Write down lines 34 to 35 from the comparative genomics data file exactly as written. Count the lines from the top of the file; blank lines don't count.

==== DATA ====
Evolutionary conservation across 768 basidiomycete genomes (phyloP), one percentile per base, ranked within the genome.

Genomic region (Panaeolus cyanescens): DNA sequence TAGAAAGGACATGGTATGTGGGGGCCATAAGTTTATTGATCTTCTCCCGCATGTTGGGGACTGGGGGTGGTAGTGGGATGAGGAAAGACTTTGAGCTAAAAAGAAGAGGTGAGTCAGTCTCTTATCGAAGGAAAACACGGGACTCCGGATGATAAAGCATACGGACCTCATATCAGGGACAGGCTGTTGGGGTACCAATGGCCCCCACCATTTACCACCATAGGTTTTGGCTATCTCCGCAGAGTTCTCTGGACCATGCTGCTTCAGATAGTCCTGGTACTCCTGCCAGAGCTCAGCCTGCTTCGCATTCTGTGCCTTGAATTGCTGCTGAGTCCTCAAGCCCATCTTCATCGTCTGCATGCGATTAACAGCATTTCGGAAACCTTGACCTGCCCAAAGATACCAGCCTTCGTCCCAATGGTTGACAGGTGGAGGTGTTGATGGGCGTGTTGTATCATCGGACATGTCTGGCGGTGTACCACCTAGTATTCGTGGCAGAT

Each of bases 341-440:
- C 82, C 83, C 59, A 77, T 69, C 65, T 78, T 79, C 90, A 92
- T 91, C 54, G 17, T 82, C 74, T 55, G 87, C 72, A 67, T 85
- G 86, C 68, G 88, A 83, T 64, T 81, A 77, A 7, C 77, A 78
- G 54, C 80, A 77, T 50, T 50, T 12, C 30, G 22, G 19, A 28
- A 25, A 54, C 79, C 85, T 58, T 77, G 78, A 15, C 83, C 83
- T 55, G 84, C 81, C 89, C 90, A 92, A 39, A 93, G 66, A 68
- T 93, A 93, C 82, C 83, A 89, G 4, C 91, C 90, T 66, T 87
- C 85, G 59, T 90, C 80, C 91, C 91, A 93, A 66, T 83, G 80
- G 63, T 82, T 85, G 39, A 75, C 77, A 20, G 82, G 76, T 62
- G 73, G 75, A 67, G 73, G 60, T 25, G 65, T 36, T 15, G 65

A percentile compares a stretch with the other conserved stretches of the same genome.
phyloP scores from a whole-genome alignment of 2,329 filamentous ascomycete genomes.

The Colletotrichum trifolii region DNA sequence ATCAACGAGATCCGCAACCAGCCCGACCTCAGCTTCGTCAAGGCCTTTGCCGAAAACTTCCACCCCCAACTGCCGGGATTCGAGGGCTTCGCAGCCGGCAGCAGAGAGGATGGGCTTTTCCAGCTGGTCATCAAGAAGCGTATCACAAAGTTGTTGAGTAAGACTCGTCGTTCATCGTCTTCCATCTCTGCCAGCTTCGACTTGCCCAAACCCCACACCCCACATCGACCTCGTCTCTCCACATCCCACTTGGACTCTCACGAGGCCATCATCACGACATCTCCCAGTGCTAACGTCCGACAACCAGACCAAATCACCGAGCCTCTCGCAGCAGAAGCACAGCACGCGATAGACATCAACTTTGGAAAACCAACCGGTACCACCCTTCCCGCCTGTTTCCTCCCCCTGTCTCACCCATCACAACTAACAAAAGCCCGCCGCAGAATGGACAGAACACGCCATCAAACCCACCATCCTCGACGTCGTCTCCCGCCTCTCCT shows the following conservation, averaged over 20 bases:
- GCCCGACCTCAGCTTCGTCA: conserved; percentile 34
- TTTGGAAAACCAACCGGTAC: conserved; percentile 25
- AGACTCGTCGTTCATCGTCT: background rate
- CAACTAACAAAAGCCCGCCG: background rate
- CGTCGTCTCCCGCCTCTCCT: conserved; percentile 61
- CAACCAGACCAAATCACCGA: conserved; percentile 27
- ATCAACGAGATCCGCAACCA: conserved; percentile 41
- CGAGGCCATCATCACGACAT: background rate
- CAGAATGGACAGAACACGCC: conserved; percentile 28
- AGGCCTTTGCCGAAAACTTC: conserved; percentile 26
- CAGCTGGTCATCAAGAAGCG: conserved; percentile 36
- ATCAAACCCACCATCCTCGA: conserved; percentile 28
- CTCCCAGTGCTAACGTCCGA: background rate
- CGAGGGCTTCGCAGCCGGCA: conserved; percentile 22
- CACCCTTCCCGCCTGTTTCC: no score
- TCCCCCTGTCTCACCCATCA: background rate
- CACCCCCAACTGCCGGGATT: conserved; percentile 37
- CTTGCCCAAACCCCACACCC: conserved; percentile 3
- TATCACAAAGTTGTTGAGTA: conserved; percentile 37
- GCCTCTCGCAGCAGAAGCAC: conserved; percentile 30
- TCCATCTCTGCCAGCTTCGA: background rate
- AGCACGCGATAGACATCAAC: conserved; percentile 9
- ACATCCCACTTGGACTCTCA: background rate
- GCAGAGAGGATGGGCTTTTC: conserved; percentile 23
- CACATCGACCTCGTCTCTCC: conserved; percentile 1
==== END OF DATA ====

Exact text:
- CTTGCCCAAACCCCACACCC: conserved; percentile 3
- TATCACAAAGTTGTTGAGTA: conserved; percentile 37